Rock On (with Garage Band for the iPad)
With the introduction of the iPad2, Apple has also released an iPad version of Garage Band. Happily for early adopters, this is also completely compatible with the oh-so-2010 iPad1. The cost is $4.99, a major bargain when you consider some of the powerful features it brings from the full-size version.
Musicians and non-musicians (like myself) will both find something to love. Creating a quick beat, a simple chord progression with some percussion, or even a full-blown composition is fast and easy. What sets the newer versions of Garage Band from the original is the smart instruments, which allow for one-touch chords on guitars and keyboards and time-grid drum composing in a multi-track setting. Real musicians can hook up an electric guitar to the iPad and play through several simulated classic and modern virtual amps, adding their tracks to other instruments.
The interface is similar to the full-size Garage Band. You can toggle between instrument mode:
and track mode:
when creating compositions. After I first downloaded the app, I created a drum track using the 'smart drum' option, then used the 'smart guitar' and 'smart keyboard' to lay down some more tracks (dig the music lingo, man).
Every time you start a new track, you can play it while listening to previous tracks. Garage Band iPad allows up to eight tracks, but percussion can include many instruments in one track, so in reality you are getting more. If you record a track and don't like it, just go back to the beginning and re-record. You can also toggle to the track view and 'cut' a track by double-tapping on it. Tracks can be moved, duplicated, and looped in track view mode.
After playing around for about 20 minutes, here is the first thing I created. Please be kind, I'm not a musician and I JUST got the app:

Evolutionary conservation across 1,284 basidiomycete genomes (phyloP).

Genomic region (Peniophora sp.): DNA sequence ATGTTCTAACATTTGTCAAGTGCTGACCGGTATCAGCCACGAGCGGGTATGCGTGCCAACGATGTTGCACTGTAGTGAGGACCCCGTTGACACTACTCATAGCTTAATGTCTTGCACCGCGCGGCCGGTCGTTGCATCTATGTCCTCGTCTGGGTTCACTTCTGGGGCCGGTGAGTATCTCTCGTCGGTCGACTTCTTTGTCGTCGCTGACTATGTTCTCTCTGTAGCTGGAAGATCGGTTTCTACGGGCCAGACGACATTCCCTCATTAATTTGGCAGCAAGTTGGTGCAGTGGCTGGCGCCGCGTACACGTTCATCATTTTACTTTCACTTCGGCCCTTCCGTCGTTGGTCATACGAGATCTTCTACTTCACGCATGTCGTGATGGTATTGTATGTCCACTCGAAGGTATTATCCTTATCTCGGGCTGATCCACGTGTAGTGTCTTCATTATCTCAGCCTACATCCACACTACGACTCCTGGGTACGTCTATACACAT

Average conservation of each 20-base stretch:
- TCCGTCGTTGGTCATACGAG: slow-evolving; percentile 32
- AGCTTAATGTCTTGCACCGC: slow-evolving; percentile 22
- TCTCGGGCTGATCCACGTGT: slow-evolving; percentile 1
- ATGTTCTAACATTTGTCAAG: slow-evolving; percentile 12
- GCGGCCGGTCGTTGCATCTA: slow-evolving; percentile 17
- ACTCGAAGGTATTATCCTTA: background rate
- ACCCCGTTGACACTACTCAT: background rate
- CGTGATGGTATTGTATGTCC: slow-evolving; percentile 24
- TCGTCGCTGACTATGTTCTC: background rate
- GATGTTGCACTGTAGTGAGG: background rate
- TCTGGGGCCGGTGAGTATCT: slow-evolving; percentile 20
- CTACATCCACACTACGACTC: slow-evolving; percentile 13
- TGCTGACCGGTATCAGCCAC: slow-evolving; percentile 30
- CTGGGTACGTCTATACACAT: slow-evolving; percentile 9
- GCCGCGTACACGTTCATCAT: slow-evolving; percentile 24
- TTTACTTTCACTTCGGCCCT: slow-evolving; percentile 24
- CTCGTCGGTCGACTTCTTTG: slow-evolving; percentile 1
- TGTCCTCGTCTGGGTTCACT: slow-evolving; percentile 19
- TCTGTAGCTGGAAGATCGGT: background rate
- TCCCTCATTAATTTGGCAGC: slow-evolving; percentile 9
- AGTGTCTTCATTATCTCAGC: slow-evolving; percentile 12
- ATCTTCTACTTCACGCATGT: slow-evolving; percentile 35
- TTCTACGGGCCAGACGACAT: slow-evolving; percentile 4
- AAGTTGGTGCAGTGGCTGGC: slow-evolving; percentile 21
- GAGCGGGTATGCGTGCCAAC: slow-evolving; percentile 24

I explored for another half-hour or so, and created another Grammy-winner (not). This time I threw in some electric piano and screaming electric guitar:
And as the clock ticked toward midnight, I created one final piece - this time I set out to prove that you can never have enough cow bell and Hammond organ in a song:
I was able to add reverb and echo to each track, or these can be applied to the entire composition upon output. Each instrument in 'smart' mode offers several 'autoplay' settings, which can be switched on-the-fly while recording. This is how I varied the Hammond organ chords - I only switched between a 'C' chord and an 'F' chord, but also varied the autoplay to add variety.
To get a composition out of Garage Band iPad, you can email it to yourself or add it to your iTunes library. It creates a .M4A file, which is playable on any device with new versions of QuickTime on them. These can also be converted to MP3 or AIFF files with a freebie app such a MPEG Streamclip.
Another useful feature is the ability to record vocals and work them into a composition. If you want to create a podcast with a little background music, this would be a good way to do that.
This is a great app for creating quick compositions, and the implications for music education and composition are enormous. No, it won't replace expensive music software and hardware. But for a third of the price of an average album, it's probably the best bargain in music.